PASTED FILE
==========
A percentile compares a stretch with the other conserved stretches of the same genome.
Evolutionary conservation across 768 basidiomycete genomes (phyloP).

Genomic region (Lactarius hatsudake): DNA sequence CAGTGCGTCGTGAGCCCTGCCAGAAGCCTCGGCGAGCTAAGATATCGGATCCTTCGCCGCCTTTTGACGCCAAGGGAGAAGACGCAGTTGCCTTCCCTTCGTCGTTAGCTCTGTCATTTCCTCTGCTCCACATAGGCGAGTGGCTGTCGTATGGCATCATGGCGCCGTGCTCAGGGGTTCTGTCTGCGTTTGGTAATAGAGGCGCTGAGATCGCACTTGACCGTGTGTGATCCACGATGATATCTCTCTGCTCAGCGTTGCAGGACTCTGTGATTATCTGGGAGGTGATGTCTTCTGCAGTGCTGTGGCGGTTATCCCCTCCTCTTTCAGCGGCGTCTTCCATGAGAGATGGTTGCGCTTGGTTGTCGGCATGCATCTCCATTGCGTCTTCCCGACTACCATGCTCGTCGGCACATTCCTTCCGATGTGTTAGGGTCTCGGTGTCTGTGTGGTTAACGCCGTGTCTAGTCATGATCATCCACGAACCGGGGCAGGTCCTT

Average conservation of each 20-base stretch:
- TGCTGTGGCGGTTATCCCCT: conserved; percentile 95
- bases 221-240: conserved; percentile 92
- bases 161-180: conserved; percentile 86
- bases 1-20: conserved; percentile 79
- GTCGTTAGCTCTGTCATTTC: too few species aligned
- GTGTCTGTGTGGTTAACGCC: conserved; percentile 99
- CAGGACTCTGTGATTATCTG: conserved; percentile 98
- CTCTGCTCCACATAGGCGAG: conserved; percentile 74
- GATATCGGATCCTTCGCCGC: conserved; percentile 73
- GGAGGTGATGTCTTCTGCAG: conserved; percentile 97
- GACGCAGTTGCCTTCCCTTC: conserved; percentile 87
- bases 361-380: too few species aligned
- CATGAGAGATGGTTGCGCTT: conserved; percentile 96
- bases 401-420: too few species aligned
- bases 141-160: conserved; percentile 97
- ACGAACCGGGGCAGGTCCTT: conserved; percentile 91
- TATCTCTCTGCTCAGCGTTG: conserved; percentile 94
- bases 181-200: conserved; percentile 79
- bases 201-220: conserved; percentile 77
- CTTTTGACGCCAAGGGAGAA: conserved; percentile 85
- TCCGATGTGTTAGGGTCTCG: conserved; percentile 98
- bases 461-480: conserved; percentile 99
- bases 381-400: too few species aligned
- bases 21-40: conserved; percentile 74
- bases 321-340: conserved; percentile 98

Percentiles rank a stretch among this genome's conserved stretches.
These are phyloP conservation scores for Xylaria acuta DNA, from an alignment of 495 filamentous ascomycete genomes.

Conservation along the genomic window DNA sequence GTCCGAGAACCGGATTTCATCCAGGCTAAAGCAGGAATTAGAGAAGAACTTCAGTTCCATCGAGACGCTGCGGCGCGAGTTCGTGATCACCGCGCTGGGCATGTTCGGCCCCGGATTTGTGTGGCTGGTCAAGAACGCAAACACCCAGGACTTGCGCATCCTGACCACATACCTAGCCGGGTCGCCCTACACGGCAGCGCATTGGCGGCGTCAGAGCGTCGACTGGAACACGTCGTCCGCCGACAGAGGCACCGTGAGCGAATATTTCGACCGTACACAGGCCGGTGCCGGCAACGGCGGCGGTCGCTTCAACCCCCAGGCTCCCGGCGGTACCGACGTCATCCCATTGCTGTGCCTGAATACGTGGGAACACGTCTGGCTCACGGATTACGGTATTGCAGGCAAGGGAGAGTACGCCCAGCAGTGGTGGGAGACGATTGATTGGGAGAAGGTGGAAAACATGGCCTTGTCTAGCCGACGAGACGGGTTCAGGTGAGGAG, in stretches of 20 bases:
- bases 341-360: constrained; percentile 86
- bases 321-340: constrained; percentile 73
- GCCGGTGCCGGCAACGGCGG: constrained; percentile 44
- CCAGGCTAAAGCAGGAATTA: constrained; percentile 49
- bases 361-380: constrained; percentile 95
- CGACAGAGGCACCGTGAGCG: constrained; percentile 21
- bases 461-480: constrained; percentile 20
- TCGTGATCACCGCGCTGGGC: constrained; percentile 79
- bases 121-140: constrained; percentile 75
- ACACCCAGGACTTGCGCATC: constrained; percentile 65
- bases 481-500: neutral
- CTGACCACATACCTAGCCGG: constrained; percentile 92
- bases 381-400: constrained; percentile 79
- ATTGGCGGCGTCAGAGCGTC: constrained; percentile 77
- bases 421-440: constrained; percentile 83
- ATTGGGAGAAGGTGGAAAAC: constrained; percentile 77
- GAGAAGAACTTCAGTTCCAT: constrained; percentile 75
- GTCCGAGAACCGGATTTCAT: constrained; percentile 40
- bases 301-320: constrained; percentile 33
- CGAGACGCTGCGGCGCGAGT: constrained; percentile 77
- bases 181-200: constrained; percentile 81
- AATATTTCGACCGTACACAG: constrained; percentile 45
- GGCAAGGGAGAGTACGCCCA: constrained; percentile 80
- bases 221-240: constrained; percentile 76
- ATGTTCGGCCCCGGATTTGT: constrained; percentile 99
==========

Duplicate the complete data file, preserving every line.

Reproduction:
A percentile compares a stretch with the other conserved stretches of the same genome.
Evolutionary conservation across 768 basidiomycete genomes (phyloP).

Genomic region (Lactarius hatsudake): DNA sequence CAGTGCGTCGTGAGCCCTGCCAGAAGCCTCGGCGAGCTAAGATATCGGATCCTTCGCCGCCTTTTGACGCCAAGGGAGAAGACGCAGTTGCCTTCCCTTCGTCGTTAGCTCTGTCATTTCCTCTGCTCCACATAGGCGAGTGGCTGTCGTATGGCATCATGGCGCCGTGCTCAGGGGTTCTGTCTGCGTTTGGTAATAGAGGCGCTGAGATCGCACTTGACCGTGTGTGATCCACGATGATATCTCTCTGCTCAGCGTTGCAGGACTCTGTGATTATCTGGGAGGTGATGTCTTCTGCAGTGCTGTGGCGGTTATCCCCTCCTCTTTCAGCGGCGTCTTCCATGAGAGATGGTTGCGCTTGGTTGTCGGCATGCATCTCCATTGCGTCTTCCCGACTACCATGCTCGTCGGCACATTCCTTCCGATGTGTTAGGGTCTCGGTGTCTGTGTGGTTAACGCCGTGTCTAGTCATGATCATCCACGAACCGGGGCAGGTCCTT

Average conservation of each 20-base stretch:
- TGCTGTGGCGGTTATCCCCT: conserved; percentile 95
- bases 221-240: conserved; percentile 92
- bases 161-180: conserved; percentile 86
- bases 1-20: conserved; percentile 79
- GTCGTTAGCTCTGTCATTTC: too few species aligned
- GTGTCTGTGTGGTTAACGCC: conserved; percentile 99
- CAGGACTCTGTGATTATCTG: conserved; percentile 98
- CTCTGCTCCACATAGGCGAG: conserved; percentile 74
- GATATCGGATCCTTCGCCGC: conserved; percentile 73
- GGAGGTGATGTCTTCTGCAG: conserved; percentile 97
- GACGCAGTTGCCTTCCCTTC: conserved; percentile 87
- bases 361-380: too few species aligned
- CATGAGAGATGGTTGCGCTT: conserved; percentile 96
- bases 401-420: too few species aligned
- bases 141-160: conserved; percentile 97
- ACGAACCGGGGCAGGTCCTT: conserved; percentile 91
- TATCTCTCTGCTCAGCGTTG: conserved; percentile 94
- bases 181-200: conserved; percentile 79
- bases 201-220: conserved; percentile 77
- CTTTTGACGCCAAGGGAGAA: conserved; percentile 85
- TCCGATGTGTTAGGGTCTCG: conserved; percentile 98
- bases 461-480: conserved; percentile 99
- bases 381-400: too few species aligned
- bases 21-40: conserved; percentile 74
- bases 321-340: conserved; percentile 98

Percentiles rank a stretch among this genome's conserved stretches.
These are phyloP conservation scores for Xylaria acuta DNA, from an alignment of 495 filamentous ascomycete genomes.

Conservation along the genomic window DNA sequence GTCCGAGAACCGGATTTCATCCAGGCTAAAGCAGGAATTAGAGAAGAACTTCAGTTCCATCGAGACGCTGCGGCGCGAGTTCGTGATCACCGCGCTGGGCATGTTCGGCCCCGGATTTGTGTGGCTGGTCAAGAACGCAAACACCCAGGACTTGCGCATCCTGACCACATACCTAGCCGGGTCGCCCTACACGGCAGCGCATTGGCGGCGTCAGAGCGTCGACTGGAACACGTCGTCCGCCGACAGAGGCACCGTGAGCGAATATTTCGACCGTACACAGGCCGGTGCCGGCAACGGCGGCGGTCGCTTCAACCCCCAGGCTCCCGGCGGTACCGACGTCATCCCATTGCTGTGCCTGAATACGTGGGAACACGTCTGGCTCACGGATTACGGTATTGCAGGCAAGGGAGAGTACGCCCAGCAGTGGTGGGAGACGATTGATTGGGAGAAGGTGGAAAACATGGCCTTGTCTAGCCGACGAGACGGGTTCAGGTGAGGAG, in stretches of 20 bases:
- bases 341-360: constrained; percentile 86
- bases 321-340: constrained; percentile 73
- GCCGGTGCCGGCAACGGCGG: constrained; percentile 44
- CCAGGCTAAAGCAGGAATTA: constrained; percentile 49
- bases 361-380: constrained; percentile 95
- CGACAGAGGCACCGTGAGCG: constrained; percentile 21
- bases 461-480: constrained; percentile 20
- TCGTGATCACCGCGCTGGGC: constrained; percentile 79
- bases 121-140: constrained; percentile 75
- ACACCCAGGACTTGCGCATC: constrained; percentile 65
- bases 481-500: neutral
- CTGACCACATACCTAGCCGG: constrained; percentile 92
- bases 381-400: constrained; percentile 79
- ATTGGCGGCGTCAGAGCGTC: constrained; percentile 77
- bases 421-440: constrained; percentile 83
- ATTGGGAGAAGGTGGAAAAC: constrained; percentile 77
- GAGAAGAACTTCAGTTCCAT: constrained; percentile 75
- GTCCGAGAACCGGATTTCAT: constrained; percentile 40
- bases 301-320: constrained; percentile 33
- CGAGACGCTGCGGCGCGAGT: constrained; percentile 77
- bases 181-200: constrained; percentile 81
- AATATTTCGACCGTACACAG: constrained; percentile 45
- GGCAAGGGAGAGTACGCCCA: constrained; percentile 80
- bases 221-240: constrained; percentile 76
- ATGTTCGGCCCCGGATTTGT: constrained; percentile 99